In our February 2000 issue, we did an article on the various things a personal desk accessory (PDA) can do to make itself useful on kayak trips. There are programs available for tide tables, navigation, note taking and games, in addition to the PDA’s built-in features. The big drawback to using a PDA aboard a kayak is its lack of waterproofing. A splash of water, and it’s bye-bye data.
This year, Otter Box introduced Armor, a watertight case for PDAs. Otter Box is best known for making small watertight plastic cases. Their cases have O-ring seals and sturdy latches and hinges. The PDA Armor is constructed in the same way, but it has a lid with a small, soft plastic window. The window is attached to the inside of the lid by means of a gasket that presses the perimeter of the window into a recess molded in the lid. To provide good contact with the PDA screen, the windows are molded to fit the contours of the faces of a variety of PDAs.
The lid has a rubber holder for a PDA stylus. (Take along a spare stylus or two. Small, untethered and black, they are easy to lose.) The window lets you use all of the PDA’s functions: both the push buttons and on-screen touch operations.
I made some errors using the Graffiti script, the set of stylus strokes for writing with the stylus. Since the contact with the PDA screen is “softened” by the Armor window, the strokes were best recognized by the PDA if I kept them large and a little less sloppy. The on-screen touch-type keyboard worked well, in spite of the small contact points for the keyboard.
The box is waterproof. With the case strapped on deck, I did a rolling and self-rescue session without having any sign of moisture inside the case. Good thing. The plastic case also protects the PDA from getting crushed, so you don’t have to worry so much about damage while you’re roughing it.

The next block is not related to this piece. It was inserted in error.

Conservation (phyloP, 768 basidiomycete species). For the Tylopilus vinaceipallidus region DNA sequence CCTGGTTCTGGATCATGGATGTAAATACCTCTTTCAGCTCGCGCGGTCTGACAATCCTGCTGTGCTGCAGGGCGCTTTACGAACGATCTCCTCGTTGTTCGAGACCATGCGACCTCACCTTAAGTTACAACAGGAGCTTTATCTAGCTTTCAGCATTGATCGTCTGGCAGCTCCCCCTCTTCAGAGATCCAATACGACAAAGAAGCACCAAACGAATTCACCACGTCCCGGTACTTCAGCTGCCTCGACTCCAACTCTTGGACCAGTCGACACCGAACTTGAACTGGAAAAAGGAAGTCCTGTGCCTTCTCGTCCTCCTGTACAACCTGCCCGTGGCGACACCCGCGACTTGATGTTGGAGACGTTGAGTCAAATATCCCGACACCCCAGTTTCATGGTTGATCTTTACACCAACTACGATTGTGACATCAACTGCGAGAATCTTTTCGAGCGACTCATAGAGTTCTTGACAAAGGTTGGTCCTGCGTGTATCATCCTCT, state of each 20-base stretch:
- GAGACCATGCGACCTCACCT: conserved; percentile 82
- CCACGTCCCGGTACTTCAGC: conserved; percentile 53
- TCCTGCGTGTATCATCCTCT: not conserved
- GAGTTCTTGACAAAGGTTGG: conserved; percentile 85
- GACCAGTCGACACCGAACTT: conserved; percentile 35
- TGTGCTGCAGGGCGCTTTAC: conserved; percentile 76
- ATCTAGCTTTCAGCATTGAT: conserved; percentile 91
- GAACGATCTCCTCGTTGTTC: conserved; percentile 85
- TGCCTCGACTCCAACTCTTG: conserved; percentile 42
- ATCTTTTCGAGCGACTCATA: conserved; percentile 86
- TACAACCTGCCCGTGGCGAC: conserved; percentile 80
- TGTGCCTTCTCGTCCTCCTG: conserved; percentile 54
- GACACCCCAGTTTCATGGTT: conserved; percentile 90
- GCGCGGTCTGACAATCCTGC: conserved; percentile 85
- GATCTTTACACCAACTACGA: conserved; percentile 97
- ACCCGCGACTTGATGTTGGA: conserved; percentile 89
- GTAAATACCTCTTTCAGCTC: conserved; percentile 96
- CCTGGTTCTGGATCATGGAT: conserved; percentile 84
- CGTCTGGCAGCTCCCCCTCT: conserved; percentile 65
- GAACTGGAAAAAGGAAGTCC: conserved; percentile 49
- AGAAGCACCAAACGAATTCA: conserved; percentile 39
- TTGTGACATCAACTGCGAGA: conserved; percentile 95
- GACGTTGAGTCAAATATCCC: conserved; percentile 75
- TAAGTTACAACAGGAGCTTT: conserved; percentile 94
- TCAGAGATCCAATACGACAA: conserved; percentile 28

The case is as compact as it can be, but it does not fit in your palm as comfortably as a bare PDA.
A stretchy neoprene strap with Velcro attachments provides a solid grip on the box, even if your fingers aren’t long enough to wrap around the case. The strap can get quite soggy, so be careful not to get your hands dripping wet on it if you intend to open the case and handle the PDA.
The Armor case has plenty of buoyancy, more than enough to float a PDA. The bright yellow of the case I used is very visible (other colors include blue, green and black). The Armor case has an attachment point for a tether should you need to clip the case to the deck rigging.
Because I often combine writing and kayaking, my PDA has become part of my standard kayaking equipment. This review, as a matter of fact, began on the water. My notes were written on my PDA and were keyed in afterward using a PDA portable keyboard (which I keep with spare batteries and a PDA backup unit in a series 2000 Otter Box).
I have to admit I feel a bit odd taking a computer, albeit a very small one, out into the wilderness. But there are times when it make sense to go out into the natural world and bring a bit of the digital world along with me.
The Armor PDA Case is available directly from the manufacturer or from kayaking equipment retailers for $49.95.